Although I started the memoir in the hospital, when I was eventually released nine months later, I found that the demands of daily life often got in the way of my completing the project. Although I was listed as 100 percent disabled, I went back to work at my old job. I worked eight hours every day five or six days a week and also went to night school. I finished high school and then took art, writing, and science courses at a local college in Baltimore.
Meanwhile, there was a plethora of books coming on the market about the war. Over the years a number of authors and historians have contacted me about my experiences. I would, from time to time, send them bits of my narrative and thought nothing more about it. Finally, Chris Anderson, who was working on a book of his own about my old regiment, the 401st Glider Infantry, contacted me. As I had done in the past, I sent him a chapter of the memoir. Chris was impressed with what he read and thought that the entire memoir deserved to be published. Where it not for Chris's efforts, the manuscript would still be on a shelf in my cupboard.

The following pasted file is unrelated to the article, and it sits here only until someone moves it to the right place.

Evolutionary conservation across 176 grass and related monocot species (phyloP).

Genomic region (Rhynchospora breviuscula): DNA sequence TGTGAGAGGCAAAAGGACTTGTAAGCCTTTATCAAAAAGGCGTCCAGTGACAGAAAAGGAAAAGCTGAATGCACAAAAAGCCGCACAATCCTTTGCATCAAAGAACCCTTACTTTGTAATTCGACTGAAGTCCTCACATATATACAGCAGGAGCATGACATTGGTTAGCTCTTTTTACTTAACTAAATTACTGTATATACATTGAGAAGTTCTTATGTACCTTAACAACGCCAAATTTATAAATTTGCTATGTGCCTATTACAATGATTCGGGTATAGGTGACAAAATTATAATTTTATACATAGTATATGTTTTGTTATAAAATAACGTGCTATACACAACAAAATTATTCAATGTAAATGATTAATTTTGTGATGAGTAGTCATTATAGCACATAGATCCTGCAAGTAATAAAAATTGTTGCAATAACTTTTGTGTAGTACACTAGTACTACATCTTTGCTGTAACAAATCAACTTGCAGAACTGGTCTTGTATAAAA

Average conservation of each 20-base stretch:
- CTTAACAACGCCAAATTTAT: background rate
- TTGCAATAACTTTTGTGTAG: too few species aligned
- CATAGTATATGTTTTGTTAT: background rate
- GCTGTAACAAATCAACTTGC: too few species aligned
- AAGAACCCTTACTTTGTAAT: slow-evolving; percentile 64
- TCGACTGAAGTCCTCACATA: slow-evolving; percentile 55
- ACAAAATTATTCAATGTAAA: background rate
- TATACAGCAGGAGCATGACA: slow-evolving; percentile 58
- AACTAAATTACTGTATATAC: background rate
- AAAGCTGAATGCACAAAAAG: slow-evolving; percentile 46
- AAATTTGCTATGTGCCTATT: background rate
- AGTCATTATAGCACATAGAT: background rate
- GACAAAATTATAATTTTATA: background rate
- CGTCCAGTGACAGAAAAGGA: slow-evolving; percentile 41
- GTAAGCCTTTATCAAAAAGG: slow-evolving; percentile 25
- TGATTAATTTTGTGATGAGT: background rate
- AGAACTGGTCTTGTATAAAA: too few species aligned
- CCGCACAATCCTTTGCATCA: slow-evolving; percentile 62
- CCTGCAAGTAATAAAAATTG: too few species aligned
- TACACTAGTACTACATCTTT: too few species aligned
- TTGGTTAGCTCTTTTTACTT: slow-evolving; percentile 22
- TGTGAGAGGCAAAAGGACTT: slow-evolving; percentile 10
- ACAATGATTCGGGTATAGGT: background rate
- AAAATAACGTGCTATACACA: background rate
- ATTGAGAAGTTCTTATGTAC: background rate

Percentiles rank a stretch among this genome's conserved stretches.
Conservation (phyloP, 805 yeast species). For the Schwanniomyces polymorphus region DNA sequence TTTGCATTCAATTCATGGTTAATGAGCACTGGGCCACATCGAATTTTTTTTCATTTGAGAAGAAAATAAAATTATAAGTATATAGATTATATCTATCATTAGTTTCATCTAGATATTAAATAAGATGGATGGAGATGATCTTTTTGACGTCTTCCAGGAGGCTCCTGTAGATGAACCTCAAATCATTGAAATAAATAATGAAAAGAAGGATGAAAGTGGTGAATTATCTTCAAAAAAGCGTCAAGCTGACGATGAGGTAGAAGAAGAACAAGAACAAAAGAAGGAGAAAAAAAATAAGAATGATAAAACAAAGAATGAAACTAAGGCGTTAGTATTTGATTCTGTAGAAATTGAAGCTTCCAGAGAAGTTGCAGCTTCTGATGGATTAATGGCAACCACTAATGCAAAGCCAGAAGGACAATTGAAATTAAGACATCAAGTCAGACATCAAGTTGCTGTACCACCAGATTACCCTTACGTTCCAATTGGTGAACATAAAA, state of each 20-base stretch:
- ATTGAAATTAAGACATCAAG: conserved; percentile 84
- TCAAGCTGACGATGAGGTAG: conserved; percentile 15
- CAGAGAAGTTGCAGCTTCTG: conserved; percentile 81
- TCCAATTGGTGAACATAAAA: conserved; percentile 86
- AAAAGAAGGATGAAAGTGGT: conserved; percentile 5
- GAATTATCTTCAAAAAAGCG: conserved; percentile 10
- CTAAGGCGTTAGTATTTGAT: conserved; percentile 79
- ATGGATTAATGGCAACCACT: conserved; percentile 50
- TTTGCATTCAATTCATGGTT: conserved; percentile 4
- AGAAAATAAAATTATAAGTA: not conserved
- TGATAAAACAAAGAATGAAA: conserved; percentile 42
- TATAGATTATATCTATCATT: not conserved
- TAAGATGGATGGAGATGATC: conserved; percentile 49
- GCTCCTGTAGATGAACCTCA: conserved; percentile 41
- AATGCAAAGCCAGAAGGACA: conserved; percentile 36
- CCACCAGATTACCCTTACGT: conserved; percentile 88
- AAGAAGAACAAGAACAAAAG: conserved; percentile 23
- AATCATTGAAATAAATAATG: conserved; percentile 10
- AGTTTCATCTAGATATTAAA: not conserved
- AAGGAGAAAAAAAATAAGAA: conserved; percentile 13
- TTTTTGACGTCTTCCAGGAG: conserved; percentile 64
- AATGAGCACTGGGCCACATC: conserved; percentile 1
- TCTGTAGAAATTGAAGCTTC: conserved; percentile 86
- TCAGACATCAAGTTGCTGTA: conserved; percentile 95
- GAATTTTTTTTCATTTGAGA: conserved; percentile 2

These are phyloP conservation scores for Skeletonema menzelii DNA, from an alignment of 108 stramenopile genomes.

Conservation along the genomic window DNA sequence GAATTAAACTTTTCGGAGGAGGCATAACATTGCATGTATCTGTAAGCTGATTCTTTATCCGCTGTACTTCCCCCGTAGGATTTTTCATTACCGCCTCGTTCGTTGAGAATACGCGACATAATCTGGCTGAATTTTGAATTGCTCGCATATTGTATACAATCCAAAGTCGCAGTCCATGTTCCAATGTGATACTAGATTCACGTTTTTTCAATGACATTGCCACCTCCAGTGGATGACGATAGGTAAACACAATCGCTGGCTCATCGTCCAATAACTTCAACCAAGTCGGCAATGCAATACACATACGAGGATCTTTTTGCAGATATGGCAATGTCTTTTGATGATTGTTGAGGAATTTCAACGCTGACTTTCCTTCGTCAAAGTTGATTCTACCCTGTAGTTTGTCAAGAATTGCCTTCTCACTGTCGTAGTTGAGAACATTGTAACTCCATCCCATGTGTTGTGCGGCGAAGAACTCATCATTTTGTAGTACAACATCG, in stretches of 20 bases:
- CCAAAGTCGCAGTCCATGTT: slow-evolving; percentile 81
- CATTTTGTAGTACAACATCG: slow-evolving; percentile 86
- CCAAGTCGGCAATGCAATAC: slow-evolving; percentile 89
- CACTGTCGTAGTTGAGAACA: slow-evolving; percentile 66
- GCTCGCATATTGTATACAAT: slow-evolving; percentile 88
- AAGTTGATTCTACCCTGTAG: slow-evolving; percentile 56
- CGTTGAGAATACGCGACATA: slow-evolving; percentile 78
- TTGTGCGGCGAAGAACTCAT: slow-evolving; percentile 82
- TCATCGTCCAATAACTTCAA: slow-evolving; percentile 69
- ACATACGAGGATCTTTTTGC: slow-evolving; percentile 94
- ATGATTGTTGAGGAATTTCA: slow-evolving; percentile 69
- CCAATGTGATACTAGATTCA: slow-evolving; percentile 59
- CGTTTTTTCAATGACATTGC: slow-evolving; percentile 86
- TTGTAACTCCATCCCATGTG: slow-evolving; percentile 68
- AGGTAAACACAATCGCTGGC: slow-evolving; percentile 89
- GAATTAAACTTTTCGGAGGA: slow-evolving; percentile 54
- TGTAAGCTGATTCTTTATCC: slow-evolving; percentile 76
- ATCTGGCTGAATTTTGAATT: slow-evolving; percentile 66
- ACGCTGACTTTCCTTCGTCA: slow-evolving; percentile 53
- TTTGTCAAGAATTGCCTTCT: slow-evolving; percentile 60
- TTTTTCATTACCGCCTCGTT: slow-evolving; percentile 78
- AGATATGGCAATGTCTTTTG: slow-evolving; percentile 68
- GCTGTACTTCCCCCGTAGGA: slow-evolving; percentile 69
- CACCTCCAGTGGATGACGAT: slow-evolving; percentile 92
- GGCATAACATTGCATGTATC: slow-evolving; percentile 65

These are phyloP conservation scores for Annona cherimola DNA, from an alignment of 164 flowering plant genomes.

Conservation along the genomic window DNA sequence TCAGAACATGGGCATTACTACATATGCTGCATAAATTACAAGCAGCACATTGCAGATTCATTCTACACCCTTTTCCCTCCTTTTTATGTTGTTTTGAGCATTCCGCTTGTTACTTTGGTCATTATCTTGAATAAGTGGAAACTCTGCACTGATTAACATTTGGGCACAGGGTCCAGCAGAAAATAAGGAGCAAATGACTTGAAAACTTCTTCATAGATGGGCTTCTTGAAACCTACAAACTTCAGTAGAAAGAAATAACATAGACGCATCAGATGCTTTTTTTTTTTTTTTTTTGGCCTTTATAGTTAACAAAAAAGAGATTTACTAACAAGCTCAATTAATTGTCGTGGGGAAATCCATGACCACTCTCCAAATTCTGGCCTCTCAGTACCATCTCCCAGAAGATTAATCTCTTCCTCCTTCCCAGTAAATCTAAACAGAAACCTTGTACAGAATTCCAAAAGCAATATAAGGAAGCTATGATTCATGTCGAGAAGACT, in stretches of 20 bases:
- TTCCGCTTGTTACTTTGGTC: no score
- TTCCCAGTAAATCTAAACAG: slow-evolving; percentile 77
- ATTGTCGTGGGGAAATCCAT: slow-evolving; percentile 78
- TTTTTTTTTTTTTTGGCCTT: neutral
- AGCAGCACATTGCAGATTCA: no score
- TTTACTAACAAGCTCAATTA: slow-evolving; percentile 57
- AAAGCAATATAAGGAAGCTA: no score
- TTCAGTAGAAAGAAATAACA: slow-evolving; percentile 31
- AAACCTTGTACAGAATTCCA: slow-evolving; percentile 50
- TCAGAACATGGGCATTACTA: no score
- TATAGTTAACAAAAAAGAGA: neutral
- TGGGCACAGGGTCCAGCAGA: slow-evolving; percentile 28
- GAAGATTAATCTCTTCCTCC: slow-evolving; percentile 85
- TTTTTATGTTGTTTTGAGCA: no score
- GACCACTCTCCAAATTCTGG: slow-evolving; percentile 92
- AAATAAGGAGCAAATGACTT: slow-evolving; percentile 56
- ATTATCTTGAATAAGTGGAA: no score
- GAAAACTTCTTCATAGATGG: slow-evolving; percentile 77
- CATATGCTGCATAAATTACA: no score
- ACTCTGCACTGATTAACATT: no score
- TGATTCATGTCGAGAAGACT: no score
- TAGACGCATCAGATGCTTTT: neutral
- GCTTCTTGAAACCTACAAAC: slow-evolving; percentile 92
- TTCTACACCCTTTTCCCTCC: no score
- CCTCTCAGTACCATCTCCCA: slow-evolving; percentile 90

So, why did I write the book? Looking back, I think that I wrote it to help myself come to terms with some of the horrible experiences I had been through and also to pass on to posterity what is was like to fight the war as a gliderman. (Robert Bowen)
Posted April 6, 2011